clock menu more-arrow no yes mobile

Filed under:

How the Arizona men’s basketball roster looks following additions of Courtney Ramey and Cedric Henderson Jr.

If you buy something from an SB Nation link, Vox Media may earn a commission. See our ethics statement.

arizona-wildcats-basketball-roster-outlook-2023-courtney-ramey-Cedric-henderson-analysis Ben Queen-USA TODAY Sports

Arizona men’s basketball’s 2022-23 roster is taking firmer shape with the recent additions of transfers Courtney Ramey and Cedric Henderson Jr. in the past week-and-a-half.

Ramey, a 6-foot-3 guard from Texas, should shore up Arizona’s backcourt while Henderson Jr., a 6-6 wing out of Campbell, gives the Wildcats additional experience and versatility. Arizona also recently signed class of 2022 Estonian big man Henri Veesaar, who is considered by some to be the top European prospect committed to playing in college next season.

Even with the trio of additions, Arizona still has two open scholarships for next season. UA coach Tommy Lloyd and his staff will have decide where (or whether) to allocate those scholarships. Arizona could still use some more depth after losing Bennedict Mathurin, Christian Koloko and Dalen Terry to the NBA Draft, Justin Kier to graduation and Shane Nowell to the NCAA transfer portal.

Here’s a look at where Arizona’s roster stands now and under what scenarios the Wildcats might add another player or two.

Point guard

Between 2018-21, the Wildcats cycled through Parker Jackson-Cartwright, Justin Coleman, Nico Mannion and James Akinjo at point guard before Kerr Kriisa took the reins last season. With Kriisa returning, Arizona will bring back its starting point guard for the first time since PJC ran the 1 between 2016-18.

Kriisa gives Arizona a fiery, if streaky point guard who was playing some of his best basketball prior to suffering an ankle injury in the Pac-12 Tournament quarterfinals. Kriisa’s forgettable NCAA Tournament performance can be written off to his injury recovery, though he wouldn’t use that as an excuse.

As a sophomore, Kriisa doubled his assists per game average from his freshman season, while his shooting percentage remained even. The Estonian improved his on-the-ball decision making as the season wore on, opting to get teammates the ball rather than pulling up for often contested shots. With Terry, Mathurin and Kier gone, Kriisa is undisputedly in control of the Arizona backcourt entering next season. That means he’ll have to be that much smarter with his shot versus pass selections.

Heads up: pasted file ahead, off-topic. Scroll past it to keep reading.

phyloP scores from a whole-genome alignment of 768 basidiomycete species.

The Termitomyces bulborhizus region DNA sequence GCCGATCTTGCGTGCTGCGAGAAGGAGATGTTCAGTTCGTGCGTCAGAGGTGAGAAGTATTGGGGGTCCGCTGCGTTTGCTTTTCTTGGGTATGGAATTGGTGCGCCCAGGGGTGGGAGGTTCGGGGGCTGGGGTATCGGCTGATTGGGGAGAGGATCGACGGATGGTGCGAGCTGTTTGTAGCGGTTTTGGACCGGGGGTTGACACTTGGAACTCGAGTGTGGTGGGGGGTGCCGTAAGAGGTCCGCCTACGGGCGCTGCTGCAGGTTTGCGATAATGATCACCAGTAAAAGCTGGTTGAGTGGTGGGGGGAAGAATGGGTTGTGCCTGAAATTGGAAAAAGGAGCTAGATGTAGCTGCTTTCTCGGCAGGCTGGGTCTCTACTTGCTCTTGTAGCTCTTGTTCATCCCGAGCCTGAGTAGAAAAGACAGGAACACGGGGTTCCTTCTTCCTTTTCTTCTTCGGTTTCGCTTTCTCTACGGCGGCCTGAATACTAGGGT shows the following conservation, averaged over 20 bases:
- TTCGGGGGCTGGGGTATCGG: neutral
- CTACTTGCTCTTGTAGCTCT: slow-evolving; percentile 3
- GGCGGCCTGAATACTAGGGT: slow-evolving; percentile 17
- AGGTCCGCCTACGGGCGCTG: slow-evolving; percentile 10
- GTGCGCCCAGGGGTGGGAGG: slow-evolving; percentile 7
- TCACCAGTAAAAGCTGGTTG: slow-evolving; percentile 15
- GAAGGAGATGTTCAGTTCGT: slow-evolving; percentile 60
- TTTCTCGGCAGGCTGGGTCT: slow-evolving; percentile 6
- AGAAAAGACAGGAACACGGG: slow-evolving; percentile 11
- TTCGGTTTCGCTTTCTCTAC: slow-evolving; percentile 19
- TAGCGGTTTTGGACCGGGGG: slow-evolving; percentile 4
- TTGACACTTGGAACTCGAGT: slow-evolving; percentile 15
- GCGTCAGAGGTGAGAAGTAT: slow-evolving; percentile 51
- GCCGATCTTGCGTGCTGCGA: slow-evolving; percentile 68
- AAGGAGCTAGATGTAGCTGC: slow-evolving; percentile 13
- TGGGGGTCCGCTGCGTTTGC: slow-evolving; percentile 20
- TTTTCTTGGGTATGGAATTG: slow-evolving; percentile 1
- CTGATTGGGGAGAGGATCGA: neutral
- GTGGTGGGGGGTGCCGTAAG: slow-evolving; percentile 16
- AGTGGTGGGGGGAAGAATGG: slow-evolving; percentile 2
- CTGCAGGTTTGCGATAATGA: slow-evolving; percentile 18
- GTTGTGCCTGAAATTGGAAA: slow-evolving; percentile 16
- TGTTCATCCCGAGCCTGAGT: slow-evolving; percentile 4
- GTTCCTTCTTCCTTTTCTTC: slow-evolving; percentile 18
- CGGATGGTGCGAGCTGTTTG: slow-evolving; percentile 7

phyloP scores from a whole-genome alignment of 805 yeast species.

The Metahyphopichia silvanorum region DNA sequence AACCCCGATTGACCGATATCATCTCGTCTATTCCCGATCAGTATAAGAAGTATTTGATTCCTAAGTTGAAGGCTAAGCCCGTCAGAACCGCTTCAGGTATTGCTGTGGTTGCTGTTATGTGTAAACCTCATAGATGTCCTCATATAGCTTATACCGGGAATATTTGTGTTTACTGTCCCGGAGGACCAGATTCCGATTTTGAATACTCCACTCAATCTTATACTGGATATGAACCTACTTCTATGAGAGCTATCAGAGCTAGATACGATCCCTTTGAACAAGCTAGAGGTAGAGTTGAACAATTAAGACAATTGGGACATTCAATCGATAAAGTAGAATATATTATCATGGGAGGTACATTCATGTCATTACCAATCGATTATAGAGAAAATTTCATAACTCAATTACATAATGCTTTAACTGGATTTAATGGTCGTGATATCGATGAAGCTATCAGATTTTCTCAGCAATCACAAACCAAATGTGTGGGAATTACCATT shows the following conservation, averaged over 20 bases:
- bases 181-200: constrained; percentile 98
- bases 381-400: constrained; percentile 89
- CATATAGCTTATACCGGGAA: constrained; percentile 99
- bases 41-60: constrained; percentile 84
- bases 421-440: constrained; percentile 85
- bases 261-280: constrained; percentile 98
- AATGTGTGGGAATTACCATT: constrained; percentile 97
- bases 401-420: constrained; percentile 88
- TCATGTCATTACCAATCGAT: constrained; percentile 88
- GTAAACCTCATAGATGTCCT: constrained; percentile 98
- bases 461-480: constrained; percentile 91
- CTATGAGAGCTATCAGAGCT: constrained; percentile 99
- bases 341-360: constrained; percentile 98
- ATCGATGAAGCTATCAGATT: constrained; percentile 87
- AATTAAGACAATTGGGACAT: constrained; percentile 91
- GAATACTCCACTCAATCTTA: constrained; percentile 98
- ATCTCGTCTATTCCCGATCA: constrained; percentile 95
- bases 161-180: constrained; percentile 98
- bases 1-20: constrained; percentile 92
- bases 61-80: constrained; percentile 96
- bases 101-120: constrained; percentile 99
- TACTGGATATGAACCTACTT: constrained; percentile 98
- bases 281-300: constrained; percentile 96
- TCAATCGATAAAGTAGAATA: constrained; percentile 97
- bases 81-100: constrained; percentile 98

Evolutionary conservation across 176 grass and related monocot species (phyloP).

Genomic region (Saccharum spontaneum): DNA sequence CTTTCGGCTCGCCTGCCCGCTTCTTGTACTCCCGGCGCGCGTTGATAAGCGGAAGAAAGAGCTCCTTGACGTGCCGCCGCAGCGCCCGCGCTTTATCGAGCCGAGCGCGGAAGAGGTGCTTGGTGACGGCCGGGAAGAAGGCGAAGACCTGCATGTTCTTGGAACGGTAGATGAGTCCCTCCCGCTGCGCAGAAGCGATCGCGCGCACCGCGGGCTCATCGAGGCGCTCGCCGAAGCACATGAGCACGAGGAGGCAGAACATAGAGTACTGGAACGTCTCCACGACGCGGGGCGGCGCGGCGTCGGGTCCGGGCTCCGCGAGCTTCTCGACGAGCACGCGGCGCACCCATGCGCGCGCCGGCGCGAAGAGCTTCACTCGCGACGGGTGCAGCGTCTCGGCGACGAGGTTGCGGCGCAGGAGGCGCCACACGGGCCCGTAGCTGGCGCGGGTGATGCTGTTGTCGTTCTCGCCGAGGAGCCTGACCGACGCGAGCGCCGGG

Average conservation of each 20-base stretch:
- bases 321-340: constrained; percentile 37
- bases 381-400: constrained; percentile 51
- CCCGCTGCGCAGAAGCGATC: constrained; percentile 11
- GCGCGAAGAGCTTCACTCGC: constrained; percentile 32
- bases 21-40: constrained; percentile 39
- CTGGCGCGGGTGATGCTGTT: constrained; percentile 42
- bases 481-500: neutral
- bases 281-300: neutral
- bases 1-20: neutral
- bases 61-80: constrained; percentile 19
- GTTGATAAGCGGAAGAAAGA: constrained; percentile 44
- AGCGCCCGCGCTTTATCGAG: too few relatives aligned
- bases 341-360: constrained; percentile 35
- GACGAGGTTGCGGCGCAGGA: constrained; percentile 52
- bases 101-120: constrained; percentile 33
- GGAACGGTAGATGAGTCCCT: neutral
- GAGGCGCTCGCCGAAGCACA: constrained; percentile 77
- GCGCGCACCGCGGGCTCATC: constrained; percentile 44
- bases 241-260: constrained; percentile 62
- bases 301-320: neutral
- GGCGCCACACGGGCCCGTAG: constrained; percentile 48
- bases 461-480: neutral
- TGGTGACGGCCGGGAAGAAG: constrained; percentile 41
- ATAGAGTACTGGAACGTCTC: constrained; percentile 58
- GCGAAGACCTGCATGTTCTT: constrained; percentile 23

Lloyd likes to let Kriisa play loose and with lots of swagger, which the rest of the team feeds off of. That usually works in Arizona’s advantage but at times it has also backfired. Whether Kriisa’s can balance his impassioned demeanor with his increased responsibilities will be one of the key questions entering the fall.

Arizona doesn’t possess a backup true point guard. Instead, the Wildcats are likely to turn to a combination of Ramey, Adama Bal and Pelle Larsson when Kriisa is out of the game. There was talk that UA 2023 commit Kylan Boswell could reclassify to 2022, but that seems unlikely considering it’s already mid-June.

Shooting guard

Alongside Kriisa, Arizona will turn to Ramey, a graduate transfer with 106 career starts. Ramey is used to playing next to a lead guard, having shared the backcourt with Longhorns point guard Matt Coleman and Marcus Carr. Last year Ramey’s assist numbers dropped precipitously under new UT coach Chris Beard, a sign that he had trouble adjusting to a new system. Ramey was even benched early in the season but emerged as one of the Longhorns’ most reliable players as the year went on.